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For Immediate Release
Office of the First Lady
June 19, 2002

Mrs. Bush's Remarks at Jefferson Awards
As Delivered
United States Supreme Court
Washington, D.C.

Thank you. Congratulations to the American Institute for Public Service on your 30-year anniversary. And, congratulations to this year's national award winners.

Their backgrounds are diverse -- a mayor and a teenager are among today's honorees. But whether they wield a gavel or a textbook, their call to serve is the same. And I salute them.

By recognizing these Americans, we also recognize that character and service are national priorities. Service rises from strong character; and a strong character compels us to serve.

We have a responsibility to promote courage, compassion and service. And when we find extraordinary examples of these values, we have the wonderful duty of holding these people up and saying, "This is America at its best."

I have seen many examples of kindness and compassion in our communities, especially over the past nine months. And the people here today are great examples of the best I have seen in America.

In creating national awards for public service - like the Jefferson Award, and the new (President's) Student Service Awards - we reinforce the positive values of our democracy, and we remind each other that one person can make a difference.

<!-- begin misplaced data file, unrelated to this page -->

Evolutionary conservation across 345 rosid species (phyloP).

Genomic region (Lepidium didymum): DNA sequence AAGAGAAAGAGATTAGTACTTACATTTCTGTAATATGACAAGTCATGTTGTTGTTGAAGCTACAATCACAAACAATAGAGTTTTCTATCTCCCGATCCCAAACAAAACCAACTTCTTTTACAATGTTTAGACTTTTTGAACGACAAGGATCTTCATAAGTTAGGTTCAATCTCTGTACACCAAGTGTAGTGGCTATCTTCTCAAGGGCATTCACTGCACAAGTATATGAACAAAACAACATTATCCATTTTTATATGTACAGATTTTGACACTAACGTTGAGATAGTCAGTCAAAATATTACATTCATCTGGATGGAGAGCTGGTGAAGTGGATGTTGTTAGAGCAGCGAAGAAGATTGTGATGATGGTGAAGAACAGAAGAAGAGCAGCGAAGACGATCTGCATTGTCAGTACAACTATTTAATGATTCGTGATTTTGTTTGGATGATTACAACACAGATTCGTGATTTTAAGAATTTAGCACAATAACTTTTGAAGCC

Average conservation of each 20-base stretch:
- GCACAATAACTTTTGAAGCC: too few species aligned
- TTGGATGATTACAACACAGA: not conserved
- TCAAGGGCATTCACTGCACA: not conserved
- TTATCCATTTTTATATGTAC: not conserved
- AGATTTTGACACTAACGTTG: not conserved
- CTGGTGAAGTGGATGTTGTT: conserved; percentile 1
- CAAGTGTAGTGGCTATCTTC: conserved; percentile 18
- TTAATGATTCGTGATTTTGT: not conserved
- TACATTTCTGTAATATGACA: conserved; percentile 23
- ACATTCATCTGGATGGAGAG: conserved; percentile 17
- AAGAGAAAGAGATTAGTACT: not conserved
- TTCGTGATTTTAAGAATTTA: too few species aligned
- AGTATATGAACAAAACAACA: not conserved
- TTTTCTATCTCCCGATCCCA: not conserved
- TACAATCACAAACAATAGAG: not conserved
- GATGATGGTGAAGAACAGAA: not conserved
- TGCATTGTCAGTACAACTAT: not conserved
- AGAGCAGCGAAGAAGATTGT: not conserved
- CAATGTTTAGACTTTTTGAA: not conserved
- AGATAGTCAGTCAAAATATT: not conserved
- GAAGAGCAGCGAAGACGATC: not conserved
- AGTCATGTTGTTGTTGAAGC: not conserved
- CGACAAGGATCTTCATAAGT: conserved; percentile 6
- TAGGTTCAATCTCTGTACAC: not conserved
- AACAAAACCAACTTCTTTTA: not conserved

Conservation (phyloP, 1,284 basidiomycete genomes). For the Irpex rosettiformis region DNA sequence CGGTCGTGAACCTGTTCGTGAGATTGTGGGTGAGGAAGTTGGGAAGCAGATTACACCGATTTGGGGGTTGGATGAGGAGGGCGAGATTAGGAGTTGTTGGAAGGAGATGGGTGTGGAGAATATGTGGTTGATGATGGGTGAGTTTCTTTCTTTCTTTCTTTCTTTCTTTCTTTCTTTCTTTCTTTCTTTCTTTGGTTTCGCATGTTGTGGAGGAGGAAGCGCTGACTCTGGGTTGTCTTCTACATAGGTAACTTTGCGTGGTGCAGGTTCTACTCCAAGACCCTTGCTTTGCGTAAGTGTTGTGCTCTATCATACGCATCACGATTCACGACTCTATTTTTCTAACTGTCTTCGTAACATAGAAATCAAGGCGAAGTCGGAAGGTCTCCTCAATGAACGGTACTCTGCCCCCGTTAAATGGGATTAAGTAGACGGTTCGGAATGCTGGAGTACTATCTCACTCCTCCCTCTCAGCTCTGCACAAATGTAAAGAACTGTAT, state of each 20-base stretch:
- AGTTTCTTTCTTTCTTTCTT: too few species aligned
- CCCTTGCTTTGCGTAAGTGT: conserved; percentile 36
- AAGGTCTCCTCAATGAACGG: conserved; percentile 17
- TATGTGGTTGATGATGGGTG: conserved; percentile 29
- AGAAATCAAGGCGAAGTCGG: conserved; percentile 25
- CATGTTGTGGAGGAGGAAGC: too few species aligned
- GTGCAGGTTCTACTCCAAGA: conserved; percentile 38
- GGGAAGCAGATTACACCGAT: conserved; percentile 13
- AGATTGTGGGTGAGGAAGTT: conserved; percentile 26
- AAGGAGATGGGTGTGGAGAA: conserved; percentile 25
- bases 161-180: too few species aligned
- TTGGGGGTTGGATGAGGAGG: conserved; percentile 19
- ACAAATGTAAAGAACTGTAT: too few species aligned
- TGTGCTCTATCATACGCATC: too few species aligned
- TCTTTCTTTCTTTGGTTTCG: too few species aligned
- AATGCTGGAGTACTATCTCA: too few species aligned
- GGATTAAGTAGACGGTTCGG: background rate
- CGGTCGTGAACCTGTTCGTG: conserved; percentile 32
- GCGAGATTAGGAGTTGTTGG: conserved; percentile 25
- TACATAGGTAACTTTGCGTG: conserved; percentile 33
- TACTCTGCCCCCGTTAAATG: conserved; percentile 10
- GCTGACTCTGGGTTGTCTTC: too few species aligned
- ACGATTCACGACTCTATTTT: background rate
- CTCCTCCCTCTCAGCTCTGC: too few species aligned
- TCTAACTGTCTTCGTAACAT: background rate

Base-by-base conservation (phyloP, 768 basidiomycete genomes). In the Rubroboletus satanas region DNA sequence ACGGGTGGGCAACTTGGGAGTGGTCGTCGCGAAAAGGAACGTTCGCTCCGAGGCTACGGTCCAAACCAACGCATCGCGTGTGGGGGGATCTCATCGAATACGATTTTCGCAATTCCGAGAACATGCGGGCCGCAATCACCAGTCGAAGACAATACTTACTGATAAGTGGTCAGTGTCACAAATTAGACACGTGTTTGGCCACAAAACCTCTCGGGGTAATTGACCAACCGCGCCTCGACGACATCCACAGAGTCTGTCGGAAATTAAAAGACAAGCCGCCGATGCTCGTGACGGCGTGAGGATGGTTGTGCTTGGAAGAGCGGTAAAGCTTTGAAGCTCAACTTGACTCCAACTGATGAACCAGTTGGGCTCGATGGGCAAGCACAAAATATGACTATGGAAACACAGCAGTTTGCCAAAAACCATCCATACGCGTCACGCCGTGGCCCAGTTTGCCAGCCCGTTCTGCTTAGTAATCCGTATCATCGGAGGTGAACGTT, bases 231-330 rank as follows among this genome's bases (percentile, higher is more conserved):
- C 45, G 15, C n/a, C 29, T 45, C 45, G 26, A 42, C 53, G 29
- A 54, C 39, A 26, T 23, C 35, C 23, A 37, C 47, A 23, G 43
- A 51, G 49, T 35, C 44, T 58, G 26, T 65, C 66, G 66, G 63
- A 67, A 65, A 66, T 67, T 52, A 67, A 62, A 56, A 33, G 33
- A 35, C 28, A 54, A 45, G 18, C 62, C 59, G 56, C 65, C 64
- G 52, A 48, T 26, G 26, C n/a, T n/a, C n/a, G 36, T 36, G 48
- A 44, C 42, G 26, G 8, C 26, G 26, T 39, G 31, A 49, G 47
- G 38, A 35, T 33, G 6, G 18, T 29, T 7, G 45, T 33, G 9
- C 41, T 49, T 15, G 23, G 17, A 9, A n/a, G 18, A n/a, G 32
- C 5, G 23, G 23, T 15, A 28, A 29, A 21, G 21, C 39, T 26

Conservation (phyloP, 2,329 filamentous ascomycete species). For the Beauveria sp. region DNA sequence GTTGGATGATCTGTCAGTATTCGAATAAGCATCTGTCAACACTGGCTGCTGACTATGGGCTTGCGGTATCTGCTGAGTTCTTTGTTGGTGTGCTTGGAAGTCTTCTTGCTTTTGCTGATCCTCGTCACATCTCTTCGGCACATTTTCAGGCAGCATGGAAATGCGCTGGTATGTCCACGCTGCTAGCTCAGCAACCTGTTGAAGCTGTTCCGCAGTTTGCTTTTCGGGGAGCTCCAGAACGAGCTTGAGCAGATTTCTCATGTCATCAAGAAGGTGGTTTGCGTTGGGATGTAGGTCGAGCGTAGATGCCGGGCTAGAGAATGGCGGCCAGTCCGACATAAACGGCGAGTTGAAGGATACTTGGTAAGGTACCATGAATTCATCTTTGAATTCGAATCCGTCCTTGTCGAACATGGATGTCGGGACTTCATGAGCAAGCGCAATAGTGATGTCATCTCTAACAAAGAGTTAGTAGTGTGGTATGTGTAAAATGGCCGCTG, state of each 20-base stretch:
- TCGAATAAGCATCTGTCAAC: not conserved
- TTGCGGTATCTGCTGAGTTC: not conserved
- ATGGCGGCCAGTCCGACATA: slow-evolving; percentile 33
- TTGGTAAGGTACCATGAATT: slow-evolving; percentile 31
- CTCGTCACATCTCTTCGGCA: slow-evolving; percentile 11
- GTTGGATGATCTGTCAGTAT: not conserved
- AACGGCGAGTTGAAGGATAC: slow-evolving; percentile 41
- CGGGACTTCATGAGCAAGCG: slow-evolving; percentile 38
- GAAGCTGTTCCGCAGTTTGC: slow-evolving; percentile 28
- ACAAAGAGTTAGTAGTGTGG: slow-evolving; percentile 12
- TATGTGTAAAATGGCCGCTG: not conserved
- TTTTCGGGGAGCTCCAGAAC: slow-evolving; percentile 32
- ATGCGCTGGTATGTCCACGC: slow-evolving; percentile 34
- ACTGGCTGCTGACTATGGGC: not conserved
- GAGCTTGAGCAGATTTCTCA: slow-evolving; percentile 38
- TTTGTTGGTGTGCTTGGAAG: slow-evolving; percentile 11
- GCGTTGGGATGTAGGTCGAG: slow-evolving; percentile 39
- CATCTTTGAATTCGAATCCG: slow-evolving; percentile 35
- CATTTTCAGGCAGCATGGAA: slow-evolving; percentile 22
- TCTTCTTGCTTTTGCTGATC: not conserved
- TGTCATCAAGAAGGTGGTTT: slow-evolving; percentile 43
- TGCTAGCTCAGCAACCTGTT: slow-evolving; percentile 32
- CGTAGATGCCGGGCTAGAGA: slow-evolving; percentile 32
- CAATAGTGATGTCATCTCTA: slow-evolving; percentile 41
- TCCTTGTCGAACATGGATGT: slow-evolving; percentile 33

President Bush and I want more Americans to make a difference.

President Bush in his State of the Union Address called on every American to dedicate at least two years - or 4,000 hours - over the course of their lives to serving others. I join him in encouraging people to participate in one of the thousands of meaningful volunteer projects: building homes for the homeless, helping feed the hungry, or reading to children who are learning to read.

We ask Americans to consider being a part of the USA Freedom Corps. The Freedom Corps strengthens programs like AmeriCorps, the Peace Corps, Learn and Serve America, and the Senior Corps.

Freedom Corps also help people participate in the new Citizens Corps. Americans can find local service opportunities online at: (

We are fortunate to live in a time of great awakening -- a time of realizing what it means to live in this country, and how good it feels to give something back to this place we call home.

Now I have the great pleasure of introducing someone who has given a great deal back to his home. The Jacqueline Kennedy Onassis award winner is Reverend John Norwod, from Chicago. Reverend Norwood is known for his work fighting for civil rights in the south in the 1940s and for working with Martin Luther King, Jr.

Reverend Norwood is a former principal and assistant school superintendent who is known for praising and encouraging children for earning good grades. He's never short on hugs, or even financial support for graduating seniors heading off to college. He has spent his life defending the belief that all men are created equal -- that a society can only achieve its full potential when all of its members are educated and allowed to participate.

Ladies and Gentlemen, it is my honor to present Reverend Norwood.

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